Tomorrow is Australia Day. I always have mixed feelings about Australia Day. It commemorates the arrival of the First Fleet and the official beginning of the European Settlement in Australia. It’s our National holiday – the one when we celebrate being Australian, and all things Australian. It’s full of beach, prawns, lamb (courtesy of clever marketing by the lamb board), flags and barbecues, and lots of people having fun together.
It has other connotations however. Some of our Indigenous Australians refer to the holiday as ‘Invasion Day.’ If you’d like to read more about their reasons, this link will take you to an excellent article on the SBS site, which discusses the very real reasons that many indigenous Australians feel very differently about this day, and find it difficult to celebrate. I find myself agreeing with them, and wonder if a different day, celebrating a different beginning – Federation perhaps – might be a better option.
We are now a multicultural nation, made of people from all over our world, all living on the driest continent in the world, living under an elected government, and sharing a unique lifestyle in a wonderfully diverse country.
My mixed feelings are generated in some part by the concept of ‘Invasion Day,’ but having said that, I see nothing wrong about Australians celebrating Australia at all – as long as we do it together.
Some other bits of me struggle with the rise of overt patriotism. If you’re reading this blog from another country, you’re probably wondering what I mean. While Australians are very proud to be Australian, we have a long history of not expressing our pride by clutching our chests, waving flags or singing our National Anthem (or even knowing the words). My generation and my parent’s one have been notoriously restrained in expressing our nationalism overtly. Of course we do cheer our sporting heroes loudly, but that’s because it’s sport, and that’s a completely different kettle of fish.
We can be aggressively smug about our dangerous wildlife, our ability to cope with heat, and nearly everyone regularly observes Anzac Day with vigour and enthusiasm. We enjoy the myth of the ‘Bronzed Aussie’ and our outback heritage while living mainly in cities around the edge of our dry continent. We look upon those who don’t know all the words to ‘Khe Sanh’ and ‘You’re The Voice‘with some derision, and always sing the choruses loudly. But that’s OK, because that’s culture and not patriotism.
Patriotism happens when people place their hands over their hearts when they sing their national anthems and look upon their flags with tears in their eyes. We do sing our national anthem, but fortunately usually only the first verse, or on very special occasions we sing the third one as well. Fortunately we’ve completely ditched the second, fourth and fifth verses in the modern anthem – they’re highly embarrassing. If you really want to, you can check them out here.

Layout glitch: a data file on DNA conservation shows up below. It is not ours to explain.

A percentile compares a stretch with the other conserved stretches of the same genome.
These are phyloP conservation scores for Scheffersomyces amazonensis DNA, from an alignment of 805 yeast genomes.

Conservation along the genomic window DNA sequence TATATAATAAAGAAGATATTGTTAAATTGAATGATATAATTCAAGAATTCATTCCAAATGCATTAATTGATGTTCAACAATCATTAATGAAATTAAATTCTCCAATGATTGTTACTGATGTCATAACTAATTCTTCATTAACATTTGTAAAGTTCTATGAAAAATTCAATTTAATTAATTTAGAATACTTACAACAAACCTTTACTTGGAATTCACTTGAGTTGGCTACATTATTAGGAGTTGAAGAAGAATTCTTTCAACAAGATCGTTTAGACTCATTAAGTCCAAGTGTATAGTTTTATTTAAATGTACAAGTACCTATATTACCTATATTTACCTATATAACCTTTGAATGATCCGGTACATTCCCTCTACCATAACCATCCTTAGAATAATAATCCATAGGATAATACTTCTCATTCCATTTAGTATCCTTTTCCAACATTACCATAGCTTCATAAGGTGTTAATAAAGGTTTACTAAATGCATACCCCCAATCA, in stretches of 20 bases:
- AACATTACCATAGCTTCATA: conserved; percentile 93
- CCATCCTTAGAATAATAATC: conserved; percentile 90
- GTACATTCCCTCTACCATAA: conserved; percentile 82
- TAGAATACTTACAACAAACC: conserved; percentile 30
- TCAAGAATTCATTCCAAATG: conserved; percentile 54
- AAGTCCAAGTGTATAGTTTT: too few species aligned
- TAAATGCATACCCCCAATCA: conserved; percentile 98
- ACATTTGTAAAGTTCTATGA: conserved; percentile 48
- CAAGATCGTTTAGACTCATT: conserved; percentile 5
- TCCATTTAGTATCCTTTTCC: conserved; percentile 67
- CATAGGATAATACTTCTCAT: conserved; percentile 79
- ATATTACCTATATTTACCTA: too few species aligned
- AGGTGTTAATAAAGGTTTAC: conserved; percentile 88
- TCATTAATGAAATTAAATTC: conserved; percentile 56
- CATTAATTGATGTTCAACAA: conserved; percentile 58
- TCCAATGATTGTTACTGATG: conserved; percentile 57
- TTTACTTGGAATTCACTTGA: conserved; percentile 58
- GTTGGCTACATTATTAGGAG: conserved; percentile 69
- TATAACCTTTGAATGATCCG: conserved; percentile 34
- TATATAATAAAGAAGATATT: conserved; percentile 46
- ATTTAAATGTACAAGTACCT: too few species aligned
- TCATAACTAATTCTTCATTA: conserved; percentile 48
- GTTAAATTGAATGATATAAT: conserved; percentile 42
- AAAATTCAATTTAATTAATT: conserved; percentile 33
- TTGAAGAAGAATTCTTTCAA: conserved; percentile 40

I’ve watched with some embarrassment as overt patriotism has slowly grown, because although it’s OK to be passionate about sport and music, it’s weird to be passionate about being Australian, and as Australia Day approaches, nowadays some people put Australian flags up in their front yards, others attach them to their cars, and there’s an explosion of green and gold (our national colours) all over the place. That’s OK, though, I can cope with that.
In every shire there’ll be Australia Day ceremonies where a few people will become Australian citizens and awards for Citizen of the Year, Young Citizen of the Year and other such nicenesses are presented. There will usually be a special guest who speaks and we sing the anthem. (First verse only.) That’s also OK.
But sadly, along with the flags and the clothing, there’s been an increase of what I’d call ‘Ugly Patriotism.’ It’s the kind of patriotism where flags are worn around backs as their wearers stagger around drunk and abusive, yelling “Aussie, Aussie, Aussie, Oy, Oy, Oy…” or some other much nastier slogan. It echoes across our town in drunken shouts, and cars pumping bass, as they drive past flailing their flags while more drunks lean precariously out of the car windows screaming incoherently and aggressively. This is what I struggle with. The idea that being Australian is to be a drunk yobbo. The idea that to be an Australian is to celebrate an inability to speak coherently, and flourish an Australian flag in order to do so.
More and more, there’s a group of Australians who celebrate things we shouldn’t be proud of – alcohol abuse, racism, and ‘stopping the boats.’ That kind of thing makes me ashamed to be Australian, and not even slightly proud.
So tomorrow I’ll celebrate Australia Day with mixed feelings. I am proud to be Australian – proud of our resilience, our ability to stick together when things get tough, and proud of our generosity when the chips are down. I will remember our indigenous people, and think about those we have incarcerated on Manus Island, and contemplate the future, hoping that we’ll get beyond the Aussie yobbo image as something to be celebrated. (And as I press the button to publish this post, I am now resigned to be called out as Un-Australian.)